For English we work on phonics (letter sounds) from pictures in the textbook, again writing only in the individual’s notebook. I read a story in the primary English book and the children read back to me. I ask them to write six nouns and six verbs (desk work). Then I grade the kids’ verb and noun lists. With a little help, they all got 100% A+. Not being the real teacher or a professional, I could be somewhat relaxed.

The teachers gather and eat oranges during the recess. Later when the students are quietly doing desk work, a mama goat with two babies comes to eat the orange seeds thrown out the door and the babies even dare to snatch some under Madam Rhoda’s desk chair.

After lunch at the villa, Esther arranges for Michael to take Madeleine, Betty, and me to the Thursday market. I think it safe to say we all three had a marvelous time seeing the many and varied venders and buying some things African to remember our tour here in Senchi Ferry and to take home for friends.

Letters from Ghana

You may have seen these images if you follow us on Facebook. But, for those who prefer to check the Ghana blog for info and updates, here's your chance to view some of the greatest penpal letters ever! A number students in Ghana have been writing with students in Minnesota and their sentiments are beyond heart warming ~ not to mention our pride in their excellent English skills!! Read on & enjoy.

Teaching & Touring!!

Thursday, October 14, 2010

Team Journal ~ October 14, 2010

Written by: Volunteer Madeleine

Quote of the Day: "Until he extends the circle of compassion to all living things, man will not himself find peace." ~ Albert Schweitzer

I read the story of the tortoise to the class. We then began discussing the moral of the story: greed and selfishness. A good class discussion. Then we did the recall questions. We also discussed and compared Ghana with the U.S.A., capital, regions, states, and countries. They were quite good in social studies.

Second period there were five questions on the board. They were to choose one and write a paper. This was their exercise. They were given until 9:25 to finish the paper. Then they were collected. I asked the class to help grade. Grading was like 30/30. Nothing was given below 3 ½ over 30. After the exercise and the papers were collected, I stayed in the room with then until the class was over. They came and went. I guess to use the restroom facilities or just visited with other. They were not as loud as some of the other classes.

Third period the science class came in. They were supposed to be studying for their science exam. Their teacher had not yet come in. When he came in, he wrote the exam questions on the board. Most of the students were studying at their desks. Some were at the board working math problems. I guess this is considered study hall. Before the exam, the bell was ringing for the break for 20 minutes.

At 1:00 p.m. the taxi picked us up at the arts and crafts market at Aburi which was about 3 hours away. The drive was glorious through the beautiful countryside as we drove up and up through the mountains. We passed beautiful tropical trees: pineapple, mango, and banana. We passed beautiful churches—Catholic, Methodist, Presbyterian,. The missionaries did their job well. Lush grasses, beautiful flowers.

We passed many villages with their share of everyday goods. Some of the roads (highways) were quite good. After about an hour and a half we arrived at the arts and crafts market where there were beautiful hand made carvings. Behind the shops one could watch the artisans as they created their own works of art. They used kisi shoe polish to add an extra luster to the statues. There were beautiful beads all made by the owners of the shops. Bargaining was expected, and prices were quite good. Also, the workmanship was good. The shop owners were very friendly wanting you to look at their wares.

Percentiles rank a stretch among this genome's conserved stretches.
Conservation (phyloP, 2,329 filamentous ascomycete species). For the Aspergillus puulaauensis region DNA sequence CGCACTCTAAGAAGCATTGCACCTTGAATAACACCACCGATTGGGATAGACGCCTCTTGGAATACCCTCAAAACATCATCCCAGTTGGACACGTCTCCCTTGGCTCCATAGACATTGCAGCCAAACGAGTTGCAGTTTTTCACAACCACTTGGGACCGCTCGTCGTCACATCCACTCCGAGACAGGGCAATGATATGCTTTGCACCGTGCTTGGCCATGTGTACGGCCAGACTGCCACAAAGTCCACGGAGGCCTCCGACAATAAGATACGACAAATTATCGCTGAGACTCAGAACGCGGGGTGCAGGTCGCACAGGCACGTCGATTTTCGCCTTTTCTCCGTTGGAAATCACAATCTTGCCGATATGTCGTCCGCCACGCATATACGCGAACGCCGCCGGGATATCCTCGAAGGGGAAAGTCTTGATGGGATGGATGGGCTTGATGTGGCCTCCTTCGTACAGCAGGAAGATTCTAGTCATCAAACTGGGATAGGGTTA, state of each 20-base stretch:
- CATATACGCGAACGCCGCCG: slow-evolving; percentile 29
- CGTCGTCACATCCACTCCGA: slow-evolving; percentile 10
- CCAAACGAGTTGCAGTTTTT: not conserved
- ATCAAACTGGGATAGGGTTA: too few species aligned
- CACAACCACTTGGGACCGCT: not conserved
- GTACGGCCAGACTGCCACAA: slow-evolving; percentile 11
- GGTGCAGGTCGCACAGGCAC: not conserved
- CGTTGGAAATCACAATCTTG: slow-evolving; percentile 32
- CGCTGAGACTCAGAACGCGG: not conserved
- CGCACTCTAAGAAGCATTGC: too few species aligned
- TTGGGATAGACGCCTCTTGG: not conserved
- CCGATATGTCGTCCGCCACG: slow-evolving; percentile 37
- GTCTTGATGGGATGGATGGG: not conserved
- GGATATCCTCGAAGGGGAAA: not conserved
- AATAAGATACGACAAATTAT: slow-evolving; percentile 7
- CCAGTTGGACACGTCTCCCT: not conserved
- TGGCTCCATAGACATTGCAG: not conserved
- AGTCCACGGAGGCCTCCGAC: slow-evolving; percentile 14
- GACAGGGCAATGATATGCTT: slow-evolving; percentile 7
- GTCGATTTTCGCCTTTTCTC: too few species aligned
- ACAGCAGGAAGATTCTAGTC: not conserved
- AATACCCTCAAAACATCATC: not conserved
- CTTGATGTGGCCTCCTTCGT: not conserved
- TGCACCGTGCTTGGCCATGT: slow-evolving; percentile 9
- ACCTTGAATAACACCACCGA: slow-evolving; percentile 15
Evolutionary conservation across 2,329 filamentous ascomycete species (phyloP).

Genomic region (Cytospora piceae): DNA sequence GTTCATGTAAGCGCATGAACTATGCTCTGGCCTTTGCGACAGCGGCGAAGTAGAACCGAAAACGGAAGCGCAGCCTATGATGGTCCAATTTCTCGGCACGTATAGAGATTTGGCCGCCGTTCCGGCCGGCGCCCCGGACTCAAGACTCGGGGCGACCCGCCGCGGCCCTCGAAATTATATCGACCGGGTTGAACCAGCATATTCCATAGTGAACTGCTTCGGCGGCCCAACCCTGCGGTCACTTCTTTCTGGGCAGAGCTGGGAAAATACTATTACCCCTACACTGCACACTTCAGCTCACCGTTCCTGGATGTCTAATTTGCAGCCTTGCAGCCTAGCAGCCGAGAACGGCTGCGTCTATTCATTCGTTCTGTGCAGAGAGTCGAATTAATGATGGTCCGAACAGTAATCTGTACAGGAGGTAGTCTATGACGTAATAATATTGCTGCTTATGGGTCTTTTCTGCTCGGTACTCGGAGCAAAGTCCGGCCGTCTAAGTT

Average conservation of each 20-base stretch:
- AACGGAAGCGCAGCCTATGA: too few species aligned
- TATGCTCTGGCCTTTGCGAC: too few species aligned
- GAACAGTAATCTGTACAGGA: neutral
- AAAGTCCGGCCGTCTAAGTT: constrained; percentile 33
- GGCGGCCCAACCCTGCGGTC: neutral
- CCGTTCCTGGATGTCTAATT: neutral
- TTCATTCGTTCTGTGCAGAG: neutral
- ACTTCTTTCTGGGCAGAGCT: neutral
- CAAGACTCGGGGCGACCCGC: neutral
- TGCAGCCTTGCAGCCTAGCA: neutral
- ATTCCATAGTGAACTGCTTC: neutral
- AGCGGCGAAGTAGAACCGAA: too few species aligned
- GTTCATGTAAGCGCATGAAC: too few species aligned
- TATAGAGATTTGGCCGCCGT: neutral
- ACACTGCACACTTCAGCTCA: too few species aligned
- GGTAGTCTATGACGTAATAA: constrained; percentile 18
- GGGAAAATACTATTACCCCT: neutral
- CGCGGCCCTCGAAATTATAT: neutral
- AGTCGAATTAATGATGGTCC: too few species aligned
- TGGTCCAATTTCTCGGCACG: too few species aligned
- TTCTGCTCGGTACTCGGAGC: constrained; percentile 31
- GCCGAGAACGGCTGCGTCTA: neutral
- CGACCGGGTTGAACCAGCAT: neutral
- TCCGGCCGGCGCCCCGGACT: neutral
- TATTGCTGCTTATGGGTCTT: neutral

On our way home, we observed on our way home, there were some very beautiful homes and gardens. Probably the rich owned them. There were many people in the villages that we passed. People were everywhere. The Ghanian people were very well dressed regardless of what they were doing. Some were even chopping weeds in their yards in their nice clothes. As we traveled through the countryside we saw the same type of uniforms that we see in our school.

Orientation - "If we went home today, the trip would be worth it!"

Sunday, October 10, 2010

Team Journal - October 10, 2010

Written by: Volunteer Betty

Quote of the Of Day: "In the final analysis, our most common link is that we inhabit this small planet. We all breathe the same air. We all cherish our children’s future, and we are all mortal." ~ John F. Kennedy

After breakfast, we traveled to the St. James guest house while we enjoyed the sights and sounds of Sunday in Ghana. We saw many people in their beautiful authentic colorful dresses. Others were carrying baskets of fruit on top of their heads. We listened to praise mujsic on the radio while visiting some with Eric and Vincent. People were selling watermelons, tomatoes, cocoanuts, pottery, and other things.

After lunch we participated in team building exercises. The three categories that evolved for our purposes to be here were these: 1. to help the children, 2. to encourage our own personal growth, and 3. to learn about the Ghanaian culture.

We found the guest house to be clean, comfortable, and attractive.

After walking to the palace in Senchi Ferry, we had the experience of a lifetime being welcomed by the tribal chief, the queen mother, and many major leaders of the community. We met some of the teachers and heard speeches of welcome. They were all dressed in native costumes and tribal robes.

One man told the story of this golf staff which was important to every formal occasion. It included a carving of a man climbing a tree—but he needed help—signifying that we all are in need of each other. It indicates that we are all on this earth as one.

They invoked the memory of their ancestors with an alcoholic drink poured. One unusual happening was when the serious, revered tribal chief answered his cell phone!

We have now begun to test our taste buds with the spices of Ghana mixed with rice or pasta. If I went home today, the trip would be worth it!